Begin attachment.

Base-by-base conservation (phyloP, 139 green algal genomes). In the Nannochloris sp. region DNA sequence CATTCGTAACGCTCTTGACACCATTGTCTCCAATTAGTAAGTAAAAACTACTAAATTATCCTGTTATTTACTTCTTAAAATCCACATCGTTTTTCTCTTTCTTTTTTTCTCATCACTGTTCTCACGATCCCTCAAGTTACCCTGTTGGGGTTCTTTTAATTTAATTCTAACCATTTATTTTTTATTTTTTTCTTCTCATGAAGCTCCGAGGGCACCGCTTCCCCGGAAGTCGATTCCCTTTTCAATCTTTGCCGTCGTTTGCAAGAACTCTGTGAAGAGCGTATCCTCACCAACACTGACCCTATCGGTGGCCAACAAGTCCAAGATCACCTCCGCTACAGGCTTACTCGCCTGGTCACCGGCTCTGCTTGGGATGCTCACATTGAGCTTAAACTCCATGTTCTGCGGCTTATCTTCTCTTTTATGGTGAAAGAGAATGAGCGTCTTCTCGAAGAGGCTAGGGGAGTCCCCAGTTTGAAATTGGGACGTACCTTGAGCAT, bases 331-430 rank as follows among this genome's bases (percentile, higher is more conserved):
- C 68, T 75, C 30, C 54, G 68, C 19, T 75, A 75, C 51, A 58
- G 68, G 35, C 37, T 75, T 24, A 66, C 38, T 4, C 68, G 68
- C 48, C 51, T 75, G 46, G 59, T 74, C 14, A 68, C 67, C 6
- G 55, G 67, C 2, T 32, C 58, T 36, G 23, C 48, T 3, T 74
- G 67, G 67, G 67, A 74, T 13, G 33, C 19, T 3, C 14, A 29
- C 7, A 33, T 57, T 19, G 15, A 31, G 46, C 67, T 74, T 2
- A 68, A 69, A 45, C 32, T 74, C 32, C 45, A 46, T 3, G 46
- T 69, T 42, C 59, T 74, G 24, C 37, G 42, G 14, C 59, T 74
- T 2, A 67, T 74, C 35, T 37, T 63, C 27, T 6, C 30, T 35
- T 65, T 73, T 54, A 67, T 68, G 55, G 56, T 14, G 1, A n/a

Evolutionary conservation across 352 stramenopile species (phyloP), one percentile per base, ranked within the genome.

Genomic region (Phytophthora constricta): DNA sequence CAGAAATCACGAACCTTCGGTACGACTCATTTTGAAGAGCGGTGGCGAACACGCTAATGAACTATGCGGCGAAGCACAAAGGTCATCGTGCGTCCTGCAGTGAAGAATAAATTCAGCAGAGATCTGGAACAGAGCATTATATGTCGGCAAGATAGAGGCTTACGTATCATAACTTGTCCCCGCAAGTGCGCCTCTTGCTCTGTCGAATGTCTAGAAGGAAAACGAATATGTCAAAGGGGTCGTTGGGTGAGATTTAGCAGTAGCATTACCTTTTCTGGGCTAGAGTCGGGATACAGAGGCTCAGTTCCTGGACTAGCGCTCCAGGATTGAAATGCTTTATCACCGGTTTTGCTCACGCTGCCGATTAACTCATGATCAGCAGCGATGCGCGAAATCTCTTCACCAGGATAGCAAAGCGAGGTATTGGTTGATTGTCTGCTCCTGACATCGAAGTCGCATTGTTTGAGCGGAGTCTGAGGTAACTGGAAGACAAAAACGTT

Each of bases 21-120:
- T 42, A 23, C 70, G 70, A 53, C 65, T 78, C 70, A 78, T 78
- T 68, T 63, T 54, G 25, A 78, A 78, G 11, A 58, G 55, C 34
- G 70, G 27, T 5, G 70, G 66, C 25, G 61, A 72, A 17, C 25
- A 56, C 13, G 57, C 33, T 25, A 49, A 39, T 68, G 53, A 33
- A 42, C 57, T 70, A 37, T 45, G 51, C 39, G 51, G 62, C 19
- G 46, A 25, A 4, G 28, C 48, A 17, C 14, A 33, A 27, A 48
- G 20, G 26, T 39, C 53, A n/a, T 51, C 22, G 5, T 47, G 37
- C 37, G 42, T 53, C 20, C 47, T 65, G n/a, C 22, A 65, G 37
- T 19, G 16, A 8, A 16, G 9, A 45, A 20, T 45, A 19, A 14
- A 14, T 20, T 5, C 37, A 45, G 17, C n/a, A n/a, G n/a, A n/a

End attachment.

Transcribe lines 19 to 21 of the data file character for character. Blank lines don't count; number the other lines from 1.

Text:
- A 42, C 57, T 70, A 37, T 45, G 51, C 39, G 51, G 62, C 19
- G 46, A 25, A 4, G 28, C 48, A 17, C 14, A 33, A 27, A 48
- G 20, G 26, T 39, C 53, A n/a, T 51, C 22, G 5, T 47, G 37